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PSC Chairman Johnson urges utility customers to prepare for higher heating bills

PSC Chairman Johnson urges utility customers to prepare for higher heating bills

Helena, Mont. – As colder temperatures set in across the state, Montana Public Service Commission Chairman Brad Johnson urges utility customers to prepare for higher heating bills this winter.

 

“It’s no secret that it takes significantly more energy to heat and light your home when it’s colder and darker outside, but the difference can be surprising,” said Chairman Brad Johnson, R-East Helena. “A lot of customers see a high bill in January and they automatically assume rates went up when what’s really happened is their energy usage has increased dramatically.”

 

According to data published by U.S Department of Energy, average U.S household expenditures for all major home heating fuels are expected to rise this winter. The largest driving factor behind the possible increase is weather with Montana expected to experience a colder and wetter winter than last year.

 

Customers of NorthWestern Energy, Montana’s largest utility, have seen electric bills increase in recent years, with a typical residential bill rising from about $83 per month in December 2012 to about $89 per month in December 2017.

 

But natural gas customers have benefited from dropping supply prices. In December 2012, a typical residential NorthWestern customer paid about $83 per month. In December, that same customer paid about $74.50

 

Higher energy expenditures could put a squeeze on household budgets, leaving some customers wondering how they’re going to pay their bill. Johnson urges anyone who is concerned about their ability to afford their heating bills to contact their utility about payment options.
“We have very knowledge customer-care employees available via phone or in person at our local walk-in offices ready to help customers who may need a little extra time to pay their bill or who may eligible for energy assistance,” said Bobbi Schroeppel, NorthWestern Energy’s Vice President, Customer Care. “The sooner customers contact us, the more options we have available to help them get through the winter when utility bills are higher.”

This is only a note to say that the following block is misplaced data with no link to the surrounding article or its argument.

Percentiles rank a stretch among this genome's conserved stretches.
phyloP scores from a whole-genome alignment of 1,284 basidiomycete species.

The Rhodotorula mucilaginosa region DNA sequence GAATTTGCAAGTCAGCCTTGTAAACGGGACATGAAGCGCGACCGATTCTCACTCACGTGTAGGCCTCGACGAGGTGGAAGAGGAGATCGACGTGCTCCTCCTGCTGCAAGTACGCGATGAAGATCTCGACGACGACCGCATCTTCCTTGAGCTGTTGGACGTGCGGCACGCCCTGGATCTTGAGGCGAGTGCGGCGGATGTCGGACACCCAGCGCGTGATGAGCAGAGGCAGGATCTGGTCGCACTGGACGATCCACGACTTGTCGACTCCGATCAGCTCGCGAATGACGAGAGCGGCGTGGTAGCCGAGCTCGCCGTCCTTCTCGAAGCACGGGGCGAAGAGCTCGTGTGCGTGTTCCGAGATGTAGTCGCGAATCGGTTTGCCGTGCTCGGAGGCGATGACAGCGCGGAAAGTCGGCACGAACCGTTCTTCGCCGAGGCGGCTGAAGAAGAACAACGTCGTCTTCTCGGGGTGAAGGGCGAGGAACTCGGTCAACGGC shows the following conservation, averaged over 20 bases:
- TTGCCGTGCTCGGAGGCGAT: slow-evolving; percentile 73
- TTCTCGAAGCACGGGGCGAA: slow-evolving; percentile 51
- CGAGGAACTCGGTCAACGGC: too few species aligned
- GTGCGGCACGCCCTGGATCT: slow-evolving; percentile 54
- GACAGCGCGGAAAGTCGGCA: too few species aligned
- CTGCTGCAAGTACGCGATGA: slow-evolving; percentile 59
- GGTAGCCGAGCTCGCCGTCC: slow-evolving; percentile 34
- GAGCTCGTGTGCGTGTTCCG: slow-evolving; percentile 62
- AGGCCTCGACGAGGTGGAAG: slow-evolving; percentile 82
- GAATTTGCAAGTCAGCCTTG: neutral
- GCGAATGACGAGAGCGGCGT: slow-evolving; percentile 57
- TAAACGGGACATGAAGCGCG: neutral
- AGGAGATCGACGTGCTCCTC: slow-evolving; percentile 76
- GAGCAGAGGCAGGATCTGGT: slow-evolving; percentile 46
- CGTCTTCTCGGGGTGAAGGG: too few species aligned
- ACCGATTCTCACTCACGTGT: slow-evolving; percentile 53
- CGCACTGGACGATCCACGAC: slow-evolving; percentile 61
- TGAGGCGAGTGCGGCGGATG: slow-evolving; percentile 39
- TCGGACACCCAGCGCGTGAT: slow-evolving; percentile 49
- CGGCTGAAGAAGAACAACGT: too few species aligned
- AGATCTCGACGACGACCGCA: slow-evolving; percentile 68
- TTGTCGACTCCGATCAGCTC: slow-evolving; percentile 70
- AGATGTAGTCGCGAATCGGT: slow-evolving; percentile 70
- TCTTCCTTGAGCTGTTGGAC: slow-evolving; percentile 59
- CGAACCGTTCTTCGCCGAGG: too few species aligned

Johnson also recommends that customers look into what forms of assistance are available through local non-profits or community agencies.

 

“No family should choose between heating their home and life’s other basic necessities. I urge anyone struggling with higher utility bills this winter to call 2-1-1 to learn what resources are available in your community,” he said.

 

The good news is that higher utility bills are primarily due to increased energy usage, a factor customers can control. Johnson recommends that customers take the following steps to reduce their energy consumption during the cold winter months:
• Set the thermostat at 68 degrees
• Add caulk or weather stripping to seal air leaks around doors and windows
• Turn down water heater to warm (120 degrees) and install a water-heater insulation blanket
• Inspect furnace filter and clean or replace if dirty
• Install compact fluorescent or LED light bulbs in areas of frequent use

 

Certain energy efficient upgrades may be eligible for rebates through the utility. Additionally, if they haven’t done so already, customers should consider calling their utility to find out if they are eligible for a free home energy audit.

 

For more energy savings tips view the Montana Energy Savers Guidebook published by the Department of Environmental Quality: https://deq.mt.gov/Portals/112/Energy/EnergizeMT/Conservation/MTESG_032316_print.pdf
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